"I'm not trying to talk you into anything," said James with surprising firmness. "I'm trying to make sure no one else does. This is your life. No one's going to take your mother away from you now if you decide you don't want to do this after all."
"That's notthat's not why I'm going back at all," I sputtered.
"Then why are you, Kate? Give me one good reason, and I'll drop it."
"I can give you a dozen."
"I only want one."
I sniffed. It wasn't any of his business. I'd nearly died in my attempts to save Henry from fading; I wasn't going to walk away from him because of the possibility that I might not like the Underworld. "I don't know how you do things, but I love Henry, and I'm not going to leave him just because you don't think he's good for me."
"Fair enough," said James. "But what are you going to do if Henry doesn't love you?"
I slammed on the brakes and forced the car into park so violently that the handle on the parking brake snapped off. The car was a piece of shit anyway. "That's impossible. He said he loves me, and I trust him not to lie to me. Unlike someone else I know."
I glared at him, but his expression didn't change. With a huff, I climbed out of the car, cursing as the seat belt caught on my jeans. After my few failed attempts to untangle myself, James reached over and gently undid it for me.
"Don't be mad," he said. "Please. After what happened to PersephoneI want to make sure you don't have to go through the same thing, all right? That's all."
I wasn't an idiot. I knew part of Henry would always be in love with Persephone. After all, he'd lost the will to continue after she'd given up her immortality to die and spend eternity with a mortal, and he wouldn't have felt that way if his entire existence hadn't revolved around her. But I could give him the one thing she never hadloving him in return.
"If you really are happy and you two love each other equally, then great," said James. "Good luck to you both. But if you don'tif you wake up one day and realize you're forcing yourself to love him because you think it's the right thing to do, not because he makes you happier than you've ever beenthen I want to make sure you know you have a choice. And if you ever want to leave, all you have to do is say the word, and I'll go with you."
I stormed toward the front doors of the manor, yanking hard. "Great, so if I ever decide that Henry's life isn't worth it, I'll be sure to let you know. Help me with these, will you?"
James didn't say a word as he joined me and opened the heavy doors as if they were made of feathers. I slipped inside and forced a smile, expecting to see Henry waiting for me in the magnificent entrance hall made of mirrors and marble. But the foyer was empty.
"Where is everyone?" I said, my smile fading.
"Waiting for you, I suspect." James stepped in after me, and the door slammed behind us, echoing through the hall. "You didn't think we were going to stay here, did you?"
"I didn't know there was anywhere else to stay."
He draped his arm over my shoulders, but when I shrugged it off, he shoved his hands in his pockets instead. "Of course there's someplace else. Follow me."
James led me to the center of the foyer, where amidst the white marble was a perfect circle. It was made of crystal that shimmered with a rainbow of colors in the sunlight that streamed in from the windows, and it was beautiful. When I tried to continue to the other side of the hall, he grabbed my hand and stopped me.
"This is our stop," he said, looking down.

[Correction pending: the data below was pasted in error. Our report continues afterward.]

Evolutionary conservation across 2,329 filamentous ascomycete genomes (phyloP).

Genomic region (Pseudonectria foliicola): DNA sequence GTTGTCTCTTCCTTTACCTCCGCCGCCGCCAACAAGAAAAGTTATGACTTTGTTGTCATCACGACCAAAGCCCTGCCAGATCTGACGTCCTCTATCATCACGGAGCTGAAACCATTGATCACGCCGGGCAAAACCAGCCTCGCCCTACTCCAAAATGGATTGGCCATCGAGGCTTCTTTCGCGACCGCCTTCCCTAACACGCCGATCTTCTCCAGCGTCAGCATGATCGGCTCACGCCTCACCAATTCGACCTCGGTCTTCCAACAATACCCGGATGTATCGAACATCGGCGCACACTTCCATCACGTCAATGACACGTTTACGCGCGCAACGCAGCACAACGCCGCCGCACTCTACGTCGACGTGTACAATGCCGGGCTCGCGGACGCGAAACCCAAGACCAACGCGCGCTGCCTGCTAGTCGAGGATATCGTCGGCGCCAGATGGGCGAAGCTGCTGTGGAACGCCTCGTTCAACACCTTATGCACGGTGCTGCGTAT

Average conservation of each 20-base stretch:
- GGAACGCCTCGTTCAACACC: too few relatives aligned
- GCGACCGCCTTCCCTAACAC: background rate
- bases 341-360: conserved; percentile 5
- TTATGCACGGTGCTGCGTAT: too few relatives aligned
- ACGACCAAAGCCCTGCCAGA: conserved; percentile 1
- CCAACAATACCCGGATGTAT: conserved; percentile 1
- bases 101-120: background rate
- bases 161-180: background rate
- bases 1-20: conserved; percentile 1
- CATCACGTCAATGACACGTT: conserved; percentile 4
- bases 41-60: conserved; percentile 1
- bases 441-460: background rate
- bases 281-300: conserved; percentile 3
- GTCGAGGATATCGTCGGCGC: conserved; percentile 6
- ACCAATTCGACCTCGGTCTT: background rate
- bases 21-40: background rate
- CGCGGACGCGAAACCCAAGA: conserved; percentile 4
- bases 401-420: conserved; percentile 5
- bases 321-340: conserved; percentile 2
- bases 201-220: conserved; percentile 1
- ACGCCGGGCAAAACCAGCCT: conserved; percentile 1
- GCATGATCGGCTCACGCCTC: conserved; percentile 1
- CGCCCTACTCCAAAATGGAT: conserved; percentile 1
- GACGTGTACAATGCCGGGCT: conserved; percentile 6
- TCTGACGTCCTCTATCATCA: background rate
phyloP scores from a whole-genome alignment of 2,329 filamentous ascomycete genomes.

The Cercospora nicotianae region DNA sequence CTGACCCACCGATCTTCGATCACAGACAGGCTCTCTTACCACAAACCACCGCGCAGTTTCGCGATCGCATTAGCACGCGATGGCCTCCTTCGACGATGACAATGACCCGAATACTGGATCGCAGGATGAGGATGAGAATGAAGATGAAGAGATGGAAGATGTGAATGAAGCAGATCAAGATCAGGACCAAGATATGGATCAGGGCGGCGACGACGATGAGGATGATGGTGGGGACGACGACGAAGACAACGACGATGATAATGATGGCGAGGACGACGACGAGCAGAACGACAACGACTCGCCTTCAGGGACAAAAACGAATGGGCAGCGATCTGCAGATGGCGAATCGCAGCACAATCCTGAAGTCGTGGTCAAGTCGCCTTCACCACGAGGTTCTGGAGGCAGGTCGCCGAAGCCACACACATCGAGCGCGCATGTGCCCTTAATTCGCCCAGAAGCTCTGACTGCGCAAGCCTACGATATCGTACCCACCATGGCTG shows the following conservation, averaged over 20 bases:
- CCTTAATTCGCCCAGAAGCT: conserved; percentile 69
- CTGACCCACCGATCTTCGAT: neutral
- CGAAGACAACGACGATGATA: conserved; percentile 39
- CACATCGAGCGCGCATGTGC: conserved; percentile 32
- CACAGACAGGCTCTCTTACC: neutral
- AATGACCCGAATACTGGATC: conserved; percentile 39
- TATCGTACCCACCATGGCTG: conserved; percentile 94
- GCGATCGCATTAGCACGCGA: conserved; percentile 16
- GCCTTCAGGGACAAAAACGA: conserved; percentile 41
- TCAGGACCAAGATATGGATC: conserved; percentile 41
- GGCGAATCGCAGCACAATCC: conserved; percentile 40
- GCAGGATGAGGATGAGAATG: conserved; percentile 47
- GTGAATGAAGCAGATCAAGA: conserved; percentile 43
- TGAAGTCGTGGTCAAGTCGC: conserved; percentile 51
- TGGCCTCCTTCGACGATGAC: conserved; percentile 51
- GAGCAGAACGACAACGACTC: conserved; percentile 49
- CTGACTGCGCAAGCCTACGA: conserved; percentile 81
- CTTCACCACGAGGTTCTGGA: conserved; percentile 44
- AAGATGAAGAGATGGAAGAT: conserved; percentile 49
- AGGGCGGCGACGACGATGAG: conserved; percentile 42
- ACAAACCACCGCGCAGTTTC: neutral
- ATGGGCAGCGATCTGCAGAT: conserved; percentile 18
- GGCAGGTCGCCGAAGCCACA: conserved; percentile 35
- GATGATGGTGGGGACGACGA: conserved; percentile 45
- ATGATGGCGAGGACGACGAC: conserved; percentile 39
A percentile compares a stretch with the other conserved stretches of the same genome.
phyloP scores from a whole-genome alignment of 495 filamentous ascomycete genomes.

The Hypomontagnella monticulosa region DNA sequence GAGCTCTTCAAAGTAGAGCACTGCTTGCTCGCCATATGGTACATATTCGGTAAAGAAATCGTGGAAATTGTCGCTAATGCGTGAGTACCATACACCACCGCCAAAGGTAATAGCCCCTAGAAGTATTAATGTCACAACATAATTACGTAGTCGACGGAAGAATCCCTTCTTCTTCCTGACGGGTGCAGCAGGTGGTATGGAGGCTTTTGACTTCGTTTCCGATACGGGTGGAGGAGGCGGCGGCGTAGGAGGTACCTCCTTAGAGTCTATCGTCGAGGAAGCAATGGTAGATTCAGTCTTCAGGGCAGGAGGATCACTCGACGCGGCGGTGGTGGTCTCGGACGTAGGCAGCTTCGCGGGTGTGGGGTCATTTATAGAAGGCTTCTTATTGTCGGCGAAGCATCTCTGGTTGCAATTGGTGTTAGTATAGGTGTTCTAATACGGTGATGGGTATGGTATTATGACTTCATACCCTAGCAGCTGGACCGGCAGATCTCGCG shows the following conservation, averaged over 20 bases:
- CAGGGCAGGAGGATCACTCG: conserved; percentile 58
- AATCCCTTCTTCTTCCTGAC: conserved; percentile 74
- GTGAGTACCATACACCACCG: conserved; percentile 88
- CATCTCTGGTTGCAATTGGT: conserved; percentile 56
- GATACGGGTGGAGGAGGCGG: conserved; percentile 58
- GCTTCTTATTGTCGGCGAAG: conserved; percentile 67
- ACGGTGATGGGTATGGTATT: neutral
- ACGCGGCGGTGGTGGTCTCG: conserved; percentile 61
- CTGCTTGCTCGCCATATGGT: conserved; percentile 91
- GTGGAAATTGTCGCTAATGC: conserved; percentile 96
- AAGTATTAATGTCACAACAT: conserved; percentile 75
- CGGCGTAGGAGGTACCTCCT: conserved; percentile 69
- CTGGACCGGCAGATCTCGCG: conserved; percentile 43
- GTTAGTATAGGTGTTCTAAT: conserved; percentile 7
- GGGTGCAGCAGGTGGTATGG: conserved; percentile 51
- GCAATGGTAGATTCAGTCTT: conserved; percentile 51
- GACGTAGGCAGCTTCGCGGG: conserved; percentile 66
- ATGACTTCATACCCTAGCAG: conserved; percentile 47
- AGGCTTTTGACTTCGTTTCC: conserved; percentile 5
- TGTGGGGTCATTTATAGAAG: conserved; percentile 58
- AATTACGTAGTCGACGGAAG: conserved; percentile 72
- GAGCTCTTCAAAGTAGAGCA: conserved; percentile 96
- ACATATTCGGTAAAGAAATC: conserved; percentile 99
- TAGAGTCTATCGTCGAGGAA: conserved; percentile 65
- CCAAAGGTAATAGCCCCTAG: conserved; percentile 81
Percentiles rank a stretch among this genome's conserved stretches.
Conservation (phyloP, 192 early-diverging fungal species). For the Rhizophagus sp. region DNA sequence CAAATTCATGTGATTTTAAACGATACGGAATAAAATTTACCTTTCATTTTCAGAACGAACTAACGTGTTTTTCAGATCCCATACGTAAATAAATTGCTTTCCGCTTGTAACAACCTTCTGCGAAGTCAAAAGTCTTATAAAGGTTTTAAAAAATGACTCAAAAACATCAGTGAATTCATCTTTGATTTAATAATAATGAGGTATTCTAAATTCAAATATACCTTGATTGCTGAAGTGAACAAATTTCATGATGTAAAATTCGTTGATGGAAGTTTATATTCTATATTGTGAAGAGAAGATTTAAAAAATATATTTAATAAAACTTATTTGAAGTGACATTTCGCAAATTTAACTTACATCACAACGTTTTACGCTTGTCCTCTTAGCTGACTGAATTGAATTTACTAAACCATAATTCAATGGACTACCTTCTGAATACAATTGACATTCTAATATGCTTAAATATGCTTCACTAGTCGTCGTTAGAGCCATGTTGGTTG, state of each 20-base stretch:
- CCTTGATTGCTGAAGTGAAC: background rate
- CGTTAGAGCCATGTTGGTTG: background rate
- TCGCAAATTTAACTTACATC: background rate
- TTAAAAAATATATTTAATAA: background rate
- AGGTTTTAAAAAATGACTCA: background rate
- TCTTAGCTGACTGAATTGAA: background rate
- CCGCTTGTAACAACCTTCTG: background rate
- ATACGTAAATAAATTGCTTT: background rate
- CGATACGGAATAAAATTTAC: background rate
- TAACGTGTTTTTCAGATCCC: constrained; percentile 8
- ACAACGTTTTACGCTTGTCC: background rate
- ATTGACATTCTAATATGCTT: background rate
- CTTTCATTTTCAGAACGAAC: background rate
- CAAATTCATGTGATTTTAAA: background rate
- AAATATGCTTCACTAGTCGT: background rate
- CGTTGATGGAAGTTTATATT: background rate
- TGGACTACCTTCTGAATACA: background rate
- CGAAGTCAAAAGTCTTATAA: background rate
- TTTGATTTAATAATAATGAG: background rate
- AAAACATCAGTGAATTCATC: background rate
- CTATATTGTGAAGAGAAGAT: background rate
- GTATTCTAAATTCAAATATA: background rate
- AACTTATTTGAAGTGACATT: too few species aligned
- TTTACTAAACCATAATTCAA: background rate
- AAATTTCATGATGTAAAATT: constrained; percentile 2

I stared at the crystal beneath my feet, and finally I saw it. A strange, shimmering aura seemed to emanate from where we stood, and I hastily jumped out of the circle. "What is
"Henry didn't tell you?" said James, and I shook my head. "It's a portal between the surface and the Underworld. Totally safe, I promise. They're like shortcuts so we don't have to take the long way around."
I wiped my palms nervously on my jeans. "The long way around?"
"If you know where to look, you can find an opening into the Underworld and travel through various caves and that kind of thing," he said. "Dark, gloomy, time-consuming, and trouble if you're skittish about having millions of pounds of rock pressing down on you."
"There's nothing underneath the surface except lava and dirt," I said, ignoring the thought of being buried alive. "Every eight-year-old knows that."
"We're gods. We're excellent at covering our tracks," said James with a boyish grin, and this time, when he offered me his hand, I took it and stepped back into the circle.
"What else are you good at?" I grumbled. "Turning water into wine?"
"That's Xander's specialty," he said. "I'm surprised he hasn't turned the Dead Sea into one big keg party by now. As for me, I can find anything or anyone or anyplace you want. Didn't you notice we never got lost in Greece?"
I shrugged. "I thought you knew the area well."
"I did, thousands of years ago. They've made some modifications since then. Close your eyes."
A rush of electrifying power swirled around us, and a roar filled my ears. Without warning, the ground dropped from under us, and I shrieked.
My heart leaped into my throat, and my eyes flew open as I tried to pull away from James, but his arm wrapped around me like steel. We were surrounded by rockno, we were inside
rock, and we went through it as if it weren't any more substantial than air. James's expression was as calm as ever, as if slicing through stone and earth and god only knew what else was perfectly normal.
It seemed to last for ages, but only a few seconds later I felt solid ground underneath my feet once more. James loosened his grip on my shoulders, but my legs were trembling so badly that I clung to him even though all I wanted to do was thwack him upside the head.
"That wasn't so bad, was it?" he said cheerfully, and I glared.
"I will get you for that," I snarled. "You won't see it coming, but when it's over, you'll know what it was for."